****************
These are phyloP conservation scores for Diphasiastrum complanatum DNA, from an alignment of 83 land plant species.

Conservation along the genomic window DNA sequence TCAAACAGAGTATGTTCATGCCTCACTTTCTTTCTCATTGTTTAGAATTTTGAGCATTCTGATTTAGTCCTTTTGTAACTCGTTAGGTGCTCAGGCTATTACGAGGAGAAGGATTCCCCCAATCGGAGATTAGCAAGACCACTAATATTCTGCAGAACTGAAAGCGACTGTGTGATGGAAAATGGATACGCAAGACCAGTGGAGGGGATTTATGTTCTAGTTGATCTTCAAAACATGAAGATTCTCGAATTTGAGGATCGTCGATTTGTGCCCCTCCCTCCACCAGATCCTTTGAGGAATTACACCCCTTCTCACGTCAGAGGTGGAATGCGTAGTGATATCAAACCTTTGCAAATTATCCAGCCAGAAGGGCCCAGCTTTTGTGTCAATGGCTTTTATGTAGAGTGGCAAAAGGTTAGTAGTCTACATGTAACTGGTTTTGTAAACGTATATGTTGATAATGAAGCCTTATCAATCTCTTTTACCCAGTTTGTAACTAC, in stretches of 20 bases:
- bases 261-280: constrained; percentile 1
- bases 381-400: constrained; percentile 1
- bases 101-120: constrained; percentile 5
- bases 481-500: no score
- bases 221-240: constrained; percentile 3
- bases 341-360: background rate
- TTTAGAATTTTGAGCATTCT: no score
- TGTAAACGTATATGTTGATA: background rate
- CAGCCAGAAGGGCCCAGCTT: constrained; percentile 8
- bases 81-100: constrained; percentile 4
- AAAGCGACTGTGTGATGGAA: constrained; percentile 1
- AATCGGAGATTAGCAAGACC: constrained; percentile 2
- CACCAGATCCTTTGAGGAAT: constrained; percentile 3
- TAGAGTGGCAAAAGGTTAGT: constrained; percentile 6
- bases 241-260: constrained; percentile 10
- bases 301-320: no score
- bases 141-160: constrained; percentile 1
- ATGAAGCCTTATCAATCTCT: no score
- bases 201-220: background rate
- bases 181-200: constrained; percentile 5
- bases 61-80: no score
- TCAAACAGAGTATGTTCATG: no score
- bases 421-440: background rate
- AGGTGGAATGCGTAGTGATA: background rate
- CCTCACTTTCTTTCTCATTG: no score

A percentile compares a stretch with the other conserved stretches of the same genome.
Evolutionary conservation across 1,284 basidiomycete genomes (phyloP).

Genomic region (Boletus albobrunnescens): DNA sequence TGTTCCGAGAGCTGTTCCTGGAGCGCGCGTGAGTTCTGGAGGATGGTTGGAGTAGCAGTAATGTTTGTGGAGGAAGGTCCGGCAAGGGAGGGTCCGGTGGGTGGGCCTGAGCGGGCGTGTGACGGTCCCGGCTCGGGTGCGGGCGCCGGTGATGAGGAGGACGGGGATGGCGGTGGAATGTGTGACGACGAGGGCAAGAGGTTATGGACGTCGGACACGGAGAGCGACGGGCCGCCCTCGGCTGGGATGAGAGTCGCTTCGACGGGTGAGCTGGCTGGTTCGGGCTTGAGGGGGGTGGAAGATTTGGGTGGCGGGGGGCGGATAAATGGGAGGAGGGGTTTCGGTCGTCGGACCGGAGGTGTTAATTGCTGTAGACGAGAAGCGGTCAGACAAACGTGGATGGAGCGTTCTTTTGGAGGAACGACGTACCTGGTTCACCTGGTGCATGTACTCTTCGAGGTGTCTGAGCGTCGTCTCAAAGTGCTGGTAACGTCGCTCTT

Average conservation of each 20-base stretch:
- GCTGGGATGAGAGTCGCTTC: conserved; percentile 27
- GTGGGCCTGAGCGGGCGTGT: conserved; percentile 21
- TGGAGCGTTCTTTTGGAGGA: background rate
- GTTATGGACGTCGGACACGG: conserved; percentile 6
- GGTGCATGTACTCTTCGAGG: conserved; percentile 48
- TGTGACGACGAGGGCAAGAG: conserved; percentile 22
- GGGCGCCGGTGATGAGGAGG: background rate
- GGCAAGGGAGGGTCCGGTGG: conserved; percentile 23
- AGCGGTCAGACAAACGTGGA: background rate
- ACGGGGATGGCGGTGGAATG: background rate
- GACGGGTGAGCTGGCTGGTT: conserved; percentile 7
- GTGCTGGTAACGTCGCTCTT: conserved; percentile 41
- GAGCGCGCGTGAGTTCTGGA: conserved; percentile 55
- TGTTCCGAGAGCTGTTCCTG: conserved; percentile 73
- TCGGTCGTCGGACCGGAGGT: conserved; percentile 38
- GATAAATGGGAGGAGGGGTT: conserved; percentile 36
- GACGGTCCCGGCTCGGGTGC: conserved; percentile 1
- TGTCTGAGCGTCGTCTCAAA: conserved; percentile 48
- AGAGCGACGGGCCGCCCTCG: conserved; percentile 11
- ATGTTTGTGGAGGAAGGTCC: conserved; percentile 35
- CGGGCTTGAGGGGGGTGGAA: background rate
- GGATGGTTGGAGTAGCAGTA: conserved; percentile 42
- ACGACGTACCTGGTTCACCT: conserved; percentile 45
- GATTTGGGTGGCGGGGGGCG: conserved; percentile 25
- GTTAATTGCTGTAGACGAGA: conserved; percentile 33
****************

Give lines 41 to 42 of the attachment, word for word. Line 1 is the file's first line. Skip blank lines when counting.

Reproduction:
- ACGGGGATGGCGGTGGAATG: background rate
- GACGGGTGAGCTGGCTGGTT: conserved; percentile 7